Howard Zinn is one of the most prominent and respected historians in the world today, and unusual for an academic who has made history as much as written about it. Despite a career in bringing the worst in human-nature to attention, he remains a decided optimist for the future.
"In this awful world where the efforts of caring people often pale in comparison to what is done by those who have power, how do I manage to stay involved and seemingly happy?" 
One who studies the past for a living is seldom an optimist for the future, but Howard Zinn is not a typical historian. Author of the best-selling “A People's History of the United States, " he is one of the few historians whose work has been featured on prime time drama (The Sopranos) and in blockbuster film (Good Will Hunting—Matt Damon lived next door to Zinn as a child), and unusually for a tenured academic, has made history as well as written volumes about it.
In his first teaching position as Professor of History at Spelman College, Atlanta, Zinn mentored young civil rights activists like Pulitzer Prize winning author Alice Walker (The Color Purple) and Marian Wright Edelman (founder Children's Defense Fund), and joined his students as an active participant in the fight to end racial segregation, a very public stand that eventually saw him fired.
A World War II bombardier who participated in the April 1945 bombing of Royan, France—one of the first ever uses of napalm, tragically killing French civilians and German soldiers waiting to surrender—his war-time experiences sensitised him to the ethical dilemmas of modern warfare, and he later became a vocal proponent of non-violent resistance, and a prominent opponent of the Vietnam War.
In 1968, as a Professor at Boston University, he secured the release of American POWs from North Vietnam during a diplomatic visit in conjunction with Rev. Daniel Berrigan, and as an expert witness for the defence in the Pentagon Papers trial, contributed to the eventual dismissal of the case. He later edited and annotated the copy released to the public.
Zinn continues to be a vocal opponent of war to this day, and proposes that wars will end not through politics but when the broad mass of people refuse to participate in them, citing as historical example the wives of Confederate soldiers during the American Civil War, who rioted over war profiteering and the death of their husbands.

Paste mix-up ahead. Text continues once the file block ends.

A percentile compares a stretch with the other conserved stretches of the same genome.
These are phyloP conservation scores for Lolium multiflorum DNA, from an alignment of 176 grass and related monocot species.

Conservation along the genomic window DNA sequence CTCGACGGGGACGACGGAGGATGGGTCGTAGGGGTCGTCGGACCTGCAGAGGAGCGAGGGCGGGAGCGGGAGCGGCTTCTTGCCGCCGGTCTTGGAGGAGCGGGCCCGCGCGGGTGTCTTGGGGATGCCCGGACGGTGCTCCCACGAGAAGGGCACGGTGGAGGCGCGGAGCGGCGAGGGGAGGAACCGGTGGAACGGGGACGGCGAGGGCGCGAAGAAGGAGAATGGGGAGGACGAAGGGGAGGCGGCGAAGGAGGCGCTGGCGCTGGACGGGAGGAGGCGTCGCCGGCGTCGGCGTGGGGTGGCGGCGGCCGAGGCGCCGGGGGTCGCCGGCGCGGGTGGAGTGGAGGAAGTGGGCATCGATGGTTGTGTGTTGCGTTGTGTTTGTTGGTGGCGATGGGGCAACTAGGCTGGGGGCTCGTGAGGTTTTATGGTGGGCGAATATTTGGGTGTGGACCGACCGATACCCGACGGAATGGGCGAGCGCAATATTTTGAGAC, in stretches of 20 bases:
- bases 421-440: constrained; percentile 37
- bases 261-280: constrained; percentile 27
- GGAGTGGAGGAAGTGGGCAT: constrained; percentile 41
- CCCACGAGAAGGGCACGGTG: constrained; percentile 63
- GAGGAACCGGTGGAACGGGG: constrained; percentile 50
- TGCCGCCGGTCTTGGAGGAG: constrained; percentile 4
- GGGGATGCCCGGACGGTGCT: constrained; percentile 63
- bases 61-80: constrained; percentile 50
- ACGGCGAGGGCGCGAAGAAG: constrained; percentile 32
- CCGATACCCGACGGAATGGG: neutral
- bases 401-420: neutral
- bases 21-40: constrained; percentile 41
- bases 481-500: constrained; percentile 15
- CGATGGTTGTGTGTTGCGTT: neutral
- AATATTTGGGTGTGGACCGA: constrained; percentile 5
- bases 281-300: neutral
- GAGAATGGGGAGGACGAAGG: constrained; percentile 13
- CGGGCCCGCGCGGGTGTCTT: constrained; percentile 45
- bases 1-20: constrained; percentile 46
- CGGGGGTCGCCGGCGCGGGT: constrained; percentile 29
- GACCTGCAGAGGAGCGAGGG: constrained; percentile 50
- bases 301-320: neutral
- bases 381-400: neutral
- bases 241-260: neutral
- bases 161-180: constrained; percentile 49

He has received a number of awards including the Thomas Merton Award, the Lannan Literary Award, the Upton Sinclair Award and the Prix des Amis du Monde Diplomatique, and is author of three plays, the latest of which, the historically based “Marx in Soho, " has been performed continuously since 1999.
Having studied and written about the worst in humanity, and seen it first-hand, Howard Zinn remains a declared optimist, stating that change has only ever been achieved by groups of individuals who dared to believe, and work, for something better. As poet Sri Chinmoy declares the difference between optimism and pessimism: "an optimist sees the sun behind the blackest clouds; a pessimist sees the brightest noon as midnight, "  so Zinn encourages us also to remain optimists, each doing what we can to hasten the arrival of a brighter future not yet visible:
"An optimist isn't necessarily a blithe, slightly sappy whistler in the dark of our time. To be hopeful in bad times is not just foolishly romantic. It is based on the fact that human history is a history not only of cruelty but also of compassion, sacrifice, courage, kindness. “ 
1. Howard Zinn, The Optimism of Uncertainty, Z Magazine, Nov 2004
2. Sri Chinmoy, Arise! Awake! Thoughts of a Yogi, 1972
3. The Optimism of Uncertainty
John Gillespie is a designer, web developer and video editor who lives in Auckland, New Zealand. A member of the Sri Chinmoy Centre, he uses his practice of meditation as a source of energy and inspiration for his many creative activities. He also contributes to a site about the writings of Sri Chinmoy. http://www.yogaofsrichinmoy.com/